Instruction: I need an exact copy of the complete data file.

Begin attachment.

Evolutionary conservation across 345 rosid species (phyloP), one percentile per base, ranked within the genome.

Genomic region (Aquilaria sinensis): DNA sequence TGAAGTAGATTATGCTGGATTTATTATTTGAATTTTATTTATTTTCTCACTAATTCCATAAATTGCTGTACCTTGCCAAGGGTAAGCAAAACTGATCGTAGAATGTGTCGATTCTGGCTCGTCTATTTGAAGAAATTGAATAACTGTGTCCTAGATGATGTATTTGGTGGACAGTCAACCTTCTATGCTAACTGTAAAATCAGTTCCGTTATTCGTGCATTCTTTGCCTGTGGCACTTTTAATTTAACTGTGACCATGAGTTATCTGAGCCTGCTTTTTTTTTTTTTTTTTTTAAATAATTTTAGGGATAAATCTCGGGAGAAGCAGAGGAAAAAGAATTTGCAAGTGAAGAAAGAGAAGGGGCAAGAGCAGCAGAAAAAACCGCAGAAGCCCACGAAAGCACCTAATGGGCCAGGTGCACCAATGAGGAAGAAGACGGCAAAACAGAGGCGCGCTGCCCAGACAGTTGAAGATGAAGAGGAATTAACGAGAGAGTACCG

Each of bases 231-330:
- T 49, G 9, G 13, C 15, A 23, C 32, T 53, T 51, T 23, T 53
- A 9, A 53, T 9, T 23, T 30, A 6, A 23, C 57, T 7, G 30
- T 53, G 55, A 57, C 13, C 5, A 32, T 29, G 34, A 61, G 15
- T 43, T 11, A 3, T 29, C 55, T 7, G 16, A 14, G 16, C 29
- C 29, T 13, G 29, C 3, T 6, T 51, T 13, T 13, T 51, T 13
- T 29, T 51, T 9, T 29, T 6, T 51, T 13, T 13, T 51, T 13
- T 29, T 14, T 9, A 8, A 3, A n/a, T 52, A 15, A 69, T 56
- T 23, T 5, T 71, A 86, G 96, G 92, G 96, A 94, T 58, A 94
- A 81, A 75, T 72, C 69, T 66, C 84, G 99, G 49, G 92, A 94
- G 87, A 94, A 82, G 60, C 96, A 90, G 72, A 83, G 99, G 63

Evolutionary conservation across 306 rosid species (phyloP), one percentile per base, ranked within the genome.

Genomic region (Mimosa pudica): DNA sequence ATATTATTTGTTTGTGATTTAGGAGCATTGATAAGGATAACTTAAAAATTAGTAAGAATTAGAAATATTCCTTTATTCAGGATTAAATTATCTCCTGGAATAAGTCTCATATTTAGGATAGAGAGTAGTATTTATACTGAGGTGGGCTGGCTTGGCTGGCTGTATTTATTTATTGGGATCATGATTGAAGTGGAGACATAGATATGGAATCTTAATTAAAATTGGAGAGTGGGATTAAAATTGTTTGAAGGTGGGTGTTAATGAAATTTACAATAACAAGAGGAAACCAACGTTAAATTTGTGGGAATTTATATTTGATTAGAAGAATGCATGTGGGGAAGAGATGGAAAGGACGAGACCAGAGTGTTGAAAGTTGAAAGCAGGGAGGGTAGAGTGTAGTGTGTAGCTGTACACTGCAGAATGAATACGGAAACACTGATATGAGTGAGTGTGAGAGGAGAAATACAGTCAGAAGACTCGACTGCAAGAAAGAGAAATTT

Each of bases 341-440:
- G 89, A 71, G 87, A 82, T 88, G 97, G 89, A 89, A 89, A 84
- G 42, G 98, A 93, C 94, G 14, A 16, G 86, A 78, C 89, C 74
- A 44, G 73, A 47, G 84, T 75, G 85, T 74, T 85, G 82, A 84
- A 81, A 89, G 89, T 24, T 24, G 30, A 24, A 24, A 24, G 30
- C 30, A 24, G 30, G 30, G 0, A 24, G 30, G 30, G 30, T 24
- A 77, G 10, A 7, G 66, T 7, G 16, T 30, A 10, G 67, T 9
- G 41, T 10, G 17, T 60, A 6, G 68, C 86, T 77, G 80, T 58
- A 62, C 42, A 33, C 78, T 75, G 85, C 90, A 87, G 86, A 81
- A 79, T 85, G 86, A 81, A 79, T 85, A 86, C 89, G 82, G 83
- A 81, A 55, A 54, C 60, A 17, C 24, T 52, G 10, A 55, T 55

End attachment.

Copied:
Evolutionary conservation across 345 rosid species (phyloP), one percentile per base, ranked within the genome.

Genomic region (Aquilaria sinensis): DNA sequence TGAAGTAGATTATGCTGGATTTATTATTTGAATTTTATTTATTTTCTCACTAATTCCATAAATTGCTGTACCTTGCCAAGGGTAAGCAAAACTGATCGTAGAATGTGTCGATTCTGGCTCGTCTATTTGAAGAAATTGAATAACTGTGTCCTAGATGATGTATTTGGTGGACAGTCAACCTTCTATGCTAACTGTAAAATCAGTTCCGTTATTCGTGCATTCTTTGCCTGTGGCACTTTTAATTTAACTGTGACCATGAGTTATCTGAGCCTGCTTTTTTTTTTTTTTTTTTTAAATAATTTTAGGGATAAATCTCGGGAGAAGCAGAGGAAAAAGAATTTGCAAGTGAAGAAAGAGAAGGGGCAAGAGCAGCAGAAAAAACCGCAGAAGCCCACGAAAGCACCTAATGGGCCAGGTGCACCAATGAGGAAGAAGACGGCAAAACAGAGGCGCGCTGCCCAGACAGTTGAAGATGAAGAGGAATTAACGAGAGAGTACCG

Each of bases 231-330:
- T 49, G 9, G 13, C 15, A 23, C 32, T 53, T 51, T 23, T 53
- A 9, A 53, T 9, T 23, T 30, A 6, A 23, C 57, T 7, G 30
- T 53, G 55, A 57, C 13, C 5, A 32, T 29, G 34, A 61, G 15
- T 43, T 11, A 3, T 29, C 55, T 7, G 16, A 14, G 16, C 29
- C 29, T 13, G 29, C 3, T 6, T 51, T 13, T 13, T 51, T 13
- T 29, T 51, T 9, T 29, T 6, T 51, T 13, T 13, T 51, T 13
- T 29, T 14, T 9, A 8, A 3, A n/a, T 52, A 15, A 69, T 56
- T 23, T 5, T 71, A 86, G 96, G 92, G 96, A 94, T 58, A 94
- A 81, A 75, T 72, C 69, T 66, C 84, G 99, G 49, G 92, A 94
- G 87, A 94, A 82, G 60, C 96, A 90, G 72, A 83, G 99, G 63

Evolutionary conservation across 306 rosid species (phyloP), one percentile per base, ranked within the genome.

Genomic region (Mimosa pudica): DNA sequence ATATTATTTGTTTGTGATTTAGGAGCATTGATAAGGATAACTTAAAAATTAGTAAGAATTAGAAATATTCCTTTATTCAGGATTAAATTATCTCCTGGAATAAGTCTCATATTTAGGATAGAGAGTAGTATTTATACTGAGGTGGGCTGGCTTGGCTGGCTGTATTTATTTATTGGGATCATGATTGAAGTGGAGACATAGATATGGAATCTTAATTAAAATTGGAGAGTGGGATTAAAATTGTTTGAAGGTGGGTGTTAATGAAATTTACAATAACAAGAGGAAACCAACGTTAAATTTGTGGGAATTTATATTTGATTAGAAGAATGCATGTGGGGAAGAGATGGAAAGGACGAGACCAGAGTGTTGAAAGTTGAAAGCAGGGAGGGTAGAGTGTAGTGTGTAGCTGTACACTGCAGAATGAATACGGAAACACTGATATGAGTGAGTGTGAGAGGAGAAATACAGTCAGAAGACTCGACTGCAAGAAAGAGAAATTT

Each of bases 341-440:
- G 89, A 71, G 87, A 82, T 88, G 97, G 89, A 89, A 89, A 84
- G 42, G 98, A 93, C 94, G 14, A 16, G 86, A 78, C 89, C 74
- A 44, G 73, A 47, G 84, T 75, G 85, T 74, T 85, G 82, A 84
- A 81, A 89, G 89, T 24, T 24, G 30, A 24, A 24, A 24, G 30
- C 30, A 24, G 30, G 30, G 0, A 24, G 30, G 30, G 30, T 24
- A 77, G 10, A 7, G 66, T 7, G 16, T 30, A 10, G 67, T 9
- G 41, T 10, G 17, T 60, A 6, G 68, C 86, T 77, G 80, T 58
- A 62, C 42, A 33, C 78, T 75, G 85, C 90, A 87, G 86, A 81
- A 79, T 85, G 86, A 81, A 79, T 85, A 86, C 89, G 82, G 83
- A 81, A 55, A 54, C 60, A 17, C 24, T 52, G 10, A 55, T 55